There is a large body of Objectivist writing on the proper role of government for adults. What about towards children? Or more specifically, adults who are raising their children? Since the children are presumed to be in the sole and total care of their parents, what role would government have to protect the rights of children in an Objectivist society? What exactly are those rights?
A parent may believe they are acting in the best interest of their child. Or they may not be putting much thought into it at all...at what point would the State have the right to interfere? What principles should guide these laws and actions?
There might be clear principles of physical life-threatening harm to a child. What about threats to the mind of a child (which is his or her basic tool of survival after all.) If a parent has a pattern of action or abuse or disinterest that can objectively be shown to permanently sabotage the growing mind of a child, does the state have the right to remove the child from the parent's custody?
If anyone can provide links to existing Objectivist essays on the role of government vis-a-vis parenting, that would be much appreciated.
This question is prompted by the question and subsequent discussions circumcision for a minor .
The question asks for "links to existing Objectivist essays on the role of government vis-a-vis parenting...." For a concise, essentialized statement of applicable philosophical principles by Ayn Rand, the two best references that I know of appear in the book, Ayn Rand Answers, pp. 3-4. In a 1962 radio broadcast, Ayn Rand was asked, "Does the state have a right to interfere with parents who abuse their children?" Ayn Rand devoted most of her answer to physical abuse (including gross neglect), and explained that it's "an issue of protecting individual rights" and the fact that a child, by its nature, must depend on its parents. (Not mentioned but also applicable is the fact that bringing a child into the world imposes chosen obligations on the parents, just as entering into a contract imposes obligations on those who have chosen to accept the contract. Objectivism classifies unilateral breach of contract as an indirect form of physical force.)
The end of Ayn Rand's 1962 answer also mentions "intellectual issues" and emphasizes that the government has no proper role there. (Not mentioned but also applicable: a child has free will and can eventually reject whatever intellectual mis-guidance he receives from his parents, as long as he hasn't been physically traumatized, i.e., subjected to abusive physical force going far beyond the bounds of reasonable discipline or restraint.)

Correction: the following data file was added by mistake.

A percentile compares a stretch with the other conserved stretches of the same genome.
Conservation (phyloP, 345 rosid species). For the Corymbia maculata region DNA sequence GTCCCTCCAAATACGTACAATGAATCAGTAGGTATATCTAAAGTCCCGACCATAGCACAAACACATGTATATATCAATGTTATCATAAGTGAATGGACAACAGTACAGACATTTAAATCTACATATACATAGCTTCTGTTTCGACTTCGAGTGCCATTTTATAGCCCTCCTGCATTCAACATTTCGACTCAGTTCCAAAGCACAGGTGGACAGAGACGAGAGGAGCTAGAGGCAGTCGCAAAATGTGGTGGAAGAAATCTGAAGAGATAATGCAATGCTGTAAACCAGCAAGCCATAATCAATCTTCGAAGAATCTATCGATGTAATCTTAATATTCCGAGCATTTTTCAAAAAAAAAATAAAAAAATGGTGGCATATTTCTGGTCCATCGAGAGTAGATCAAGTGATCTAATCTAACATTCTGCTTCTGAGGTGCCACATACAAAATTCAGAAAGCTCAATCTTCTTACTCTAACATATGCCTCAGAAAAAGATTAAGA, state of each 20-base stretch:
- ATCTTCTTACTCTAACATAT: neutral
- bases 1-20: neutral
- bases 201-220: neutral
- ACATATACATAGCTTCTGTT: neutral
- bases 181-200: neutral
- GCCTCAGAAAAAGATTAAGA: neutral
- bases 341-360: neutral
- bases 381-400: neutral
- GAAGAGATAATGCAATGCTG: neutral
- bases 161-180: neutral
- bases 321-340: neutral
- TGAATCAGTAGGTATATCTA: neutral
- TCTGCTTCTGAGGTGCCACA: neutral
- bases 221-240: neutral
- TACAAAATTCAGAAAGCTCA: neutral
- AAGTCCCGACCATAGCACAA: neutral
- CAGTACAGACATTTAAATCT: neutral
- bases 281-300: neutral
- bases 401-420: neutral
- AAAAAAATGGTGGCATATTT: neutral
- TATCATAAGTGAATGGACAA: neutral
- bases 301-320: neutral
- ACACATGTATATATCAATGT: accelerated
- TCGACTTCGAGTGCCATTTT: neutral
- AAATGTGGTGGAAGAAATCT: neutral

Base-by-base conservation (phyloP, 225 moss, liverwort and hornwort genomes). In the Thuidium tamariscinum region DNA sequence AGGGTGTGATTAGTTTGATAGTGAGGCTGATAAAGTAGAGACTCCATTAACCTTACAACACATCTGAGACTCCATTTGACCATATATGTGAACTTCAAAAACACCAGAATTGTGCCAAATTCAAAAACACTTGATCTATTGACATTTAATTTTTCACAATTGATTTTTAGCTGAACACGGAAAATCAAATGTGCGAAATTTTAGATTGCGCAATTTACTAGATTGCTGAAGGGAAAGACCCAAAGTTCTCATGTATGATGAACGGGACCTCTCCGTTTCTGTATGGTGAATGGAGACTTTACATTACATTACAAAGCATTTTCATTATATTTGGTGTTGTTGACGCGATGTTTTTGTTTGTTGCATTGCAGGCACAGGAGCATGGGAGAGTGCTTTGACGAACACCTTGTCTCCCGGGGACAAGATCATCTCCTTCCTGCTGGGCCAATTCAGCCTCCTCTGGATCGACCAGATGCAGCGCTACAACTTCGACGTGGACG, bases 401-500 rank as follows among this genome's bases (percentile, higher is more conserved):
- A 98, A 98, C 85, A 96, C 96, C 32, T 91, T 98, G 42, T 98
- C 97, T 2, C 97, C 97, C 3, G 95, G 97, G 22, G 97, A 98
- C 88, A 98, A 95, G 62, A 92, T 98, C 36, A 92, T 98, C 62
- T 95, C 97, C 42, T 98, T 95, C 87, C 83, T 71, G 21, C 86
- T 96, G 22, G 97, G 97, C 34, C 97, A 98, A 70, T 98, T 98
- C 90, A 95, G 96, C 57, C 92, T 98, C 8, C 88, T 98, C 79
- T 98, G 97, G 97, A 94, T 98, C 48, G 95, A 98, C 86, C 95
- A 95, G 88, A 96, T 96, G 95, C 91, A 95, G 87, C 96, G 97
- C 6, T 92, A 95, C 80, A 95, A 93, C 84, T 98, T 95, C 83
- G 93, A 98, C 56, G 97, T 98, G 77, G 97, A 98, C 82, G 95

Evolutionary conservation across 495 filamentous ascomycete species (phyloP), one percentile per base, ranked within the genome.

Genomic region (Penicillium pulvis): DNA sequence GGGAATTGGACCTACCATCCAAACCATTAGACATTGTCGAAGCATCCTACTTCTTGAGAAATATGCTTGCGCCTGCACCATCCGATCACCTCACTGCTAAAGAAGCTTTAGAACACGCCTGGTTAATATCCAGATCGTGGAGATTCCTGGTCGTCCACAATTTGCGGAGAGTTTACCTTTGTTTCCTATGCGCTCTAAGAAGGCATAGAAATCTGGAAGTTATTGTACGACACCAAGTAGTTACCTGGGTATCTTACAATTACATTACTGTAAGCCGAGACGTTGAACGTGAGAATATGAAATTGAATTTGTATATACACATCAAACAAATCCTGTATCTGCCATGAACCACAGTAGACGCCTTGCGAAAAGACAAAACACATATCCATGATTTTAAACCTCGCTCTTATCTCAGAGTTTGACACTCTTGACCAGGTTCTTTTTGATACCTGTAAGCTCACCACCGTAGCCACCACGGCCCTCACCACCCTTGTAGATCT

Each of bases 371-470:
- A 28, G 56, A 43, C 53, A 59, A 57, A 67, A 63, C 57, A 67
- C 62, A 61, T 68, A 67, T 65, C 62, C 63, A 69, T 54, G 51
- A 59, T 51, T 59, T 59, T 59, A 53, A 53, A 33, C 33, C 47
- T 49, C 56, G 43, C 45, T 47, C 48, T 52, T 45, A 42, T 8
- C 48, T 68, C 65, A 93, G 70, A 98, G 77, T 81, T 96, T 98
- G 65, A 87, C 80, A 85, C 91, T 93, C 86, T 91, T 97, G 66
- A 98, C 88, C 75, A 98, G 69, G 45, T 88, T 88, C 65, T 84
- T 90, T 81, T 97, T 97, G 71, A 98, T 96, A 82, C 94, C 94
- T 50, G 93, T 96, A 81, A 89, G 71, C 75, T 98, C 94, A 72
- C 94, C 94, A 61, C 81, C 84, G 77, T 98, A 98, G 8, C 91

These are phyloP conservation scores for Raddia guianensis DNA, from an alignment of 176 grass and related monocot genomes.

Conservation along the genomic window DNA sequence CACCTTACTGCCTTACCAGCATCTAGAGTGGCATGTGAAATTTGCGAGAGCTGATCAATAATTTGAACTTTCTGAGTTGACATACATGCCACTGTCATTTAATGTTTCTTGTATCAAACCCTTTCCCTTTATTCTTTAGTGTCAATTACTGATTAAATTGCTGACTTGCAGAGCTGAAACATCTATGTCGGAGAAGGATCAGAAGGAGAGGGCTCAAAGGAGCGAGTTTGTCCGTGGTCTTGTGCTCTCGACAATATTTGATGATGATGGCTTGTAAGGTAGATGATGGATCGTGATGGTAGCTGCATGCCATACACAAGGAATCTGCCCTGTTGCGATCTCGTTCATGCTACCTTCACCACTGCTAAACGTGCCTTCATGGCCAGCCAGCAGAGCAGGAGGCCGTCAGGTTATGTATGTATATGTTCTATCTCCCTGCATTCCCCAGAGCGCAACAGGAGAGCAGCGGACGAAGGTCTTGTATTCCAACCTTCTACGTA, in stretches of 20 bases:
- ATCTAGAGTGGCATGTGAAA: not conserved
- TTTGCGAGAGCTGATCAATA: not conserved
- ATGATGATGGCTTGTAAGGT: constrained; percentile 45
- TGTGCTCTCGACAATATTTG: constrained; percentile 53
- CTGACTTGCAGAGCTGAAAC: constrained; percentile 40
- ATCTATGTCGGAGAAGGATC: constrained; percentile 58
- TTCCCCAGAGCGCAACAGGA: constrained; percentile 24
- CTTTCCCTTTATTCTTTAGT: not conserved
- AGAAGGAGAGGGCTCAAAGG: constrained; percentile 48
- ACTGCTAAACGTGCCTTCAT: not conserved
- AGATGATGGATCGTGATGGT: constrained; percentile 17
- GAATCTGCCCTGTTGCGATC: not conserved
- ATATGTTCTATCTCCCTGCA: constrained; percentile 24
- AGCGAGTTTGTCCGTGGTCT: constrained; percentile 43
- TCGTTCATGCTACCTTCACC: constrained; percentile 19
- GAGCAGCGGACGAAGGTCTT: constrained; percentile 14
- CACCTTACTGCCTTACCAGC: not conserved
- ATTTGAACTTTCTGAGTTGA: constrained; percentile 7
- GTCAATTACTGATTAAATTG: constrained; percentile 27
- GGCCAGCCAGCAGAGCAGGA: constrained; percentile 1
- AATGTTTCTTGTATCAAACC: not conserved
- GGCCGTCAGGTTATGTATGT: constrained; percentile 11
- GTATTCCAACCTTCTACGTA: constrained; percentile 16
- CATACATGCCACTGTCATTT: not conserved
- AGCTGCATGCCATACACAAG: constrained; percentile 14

Twelve years later, in 1974 (Ford Hall Forum), Ayn Rand was asked, "How do the rights of chidren differ from those of adults, particularly given a child's need for parental support?" She answered by explaining that children and adults alike have the right to life, liberty, and the pursuit of happiness, but the implementation of these rights depends on one's faculty of reason and one's level of knowledge. Ayn Rand's full answer is primarily aimed at delimiting alleged "children's rights" going beyond basic support and sustenance. By implication, the role of government is to protect the rights of children as well as adults, to the degree and in the form that rights apply to children.
If the broad philosophical principles are unsatisfying as to details, remember that there is a division of labor regarding philosophy. Philosophy sets the broad principles, but the details of their application need to be worked out by specialists in other fields such as law or philosophy of law. This is true of indirect physical force, too, as Leonard Peikoff explains in OPAR, pp. 319-320:
The task of defining the many forms of physical force, direct and indirect, including all the variants of breach of contract, belongs to the field of law.
There is also a very recent reference specifically on circumcision: Leonard Peikoff's 4/25/11 Podcast, which can be located on his website under choice. He explains very forcefully why circumcision of a child has no rational merit whatsoever and should be outlawed as utterly unjustifiable physical abuse.
answered Jun 21 '11 at 01:36
Ideas for Life ♦
As human beings, children have the absolute right to life. Implicit to that right is the right to live free of physical and/or mental assault. One of the few fully justified actions of a government is to protect members of its society from such assaults.
answered Jun 23 '11 at 21:32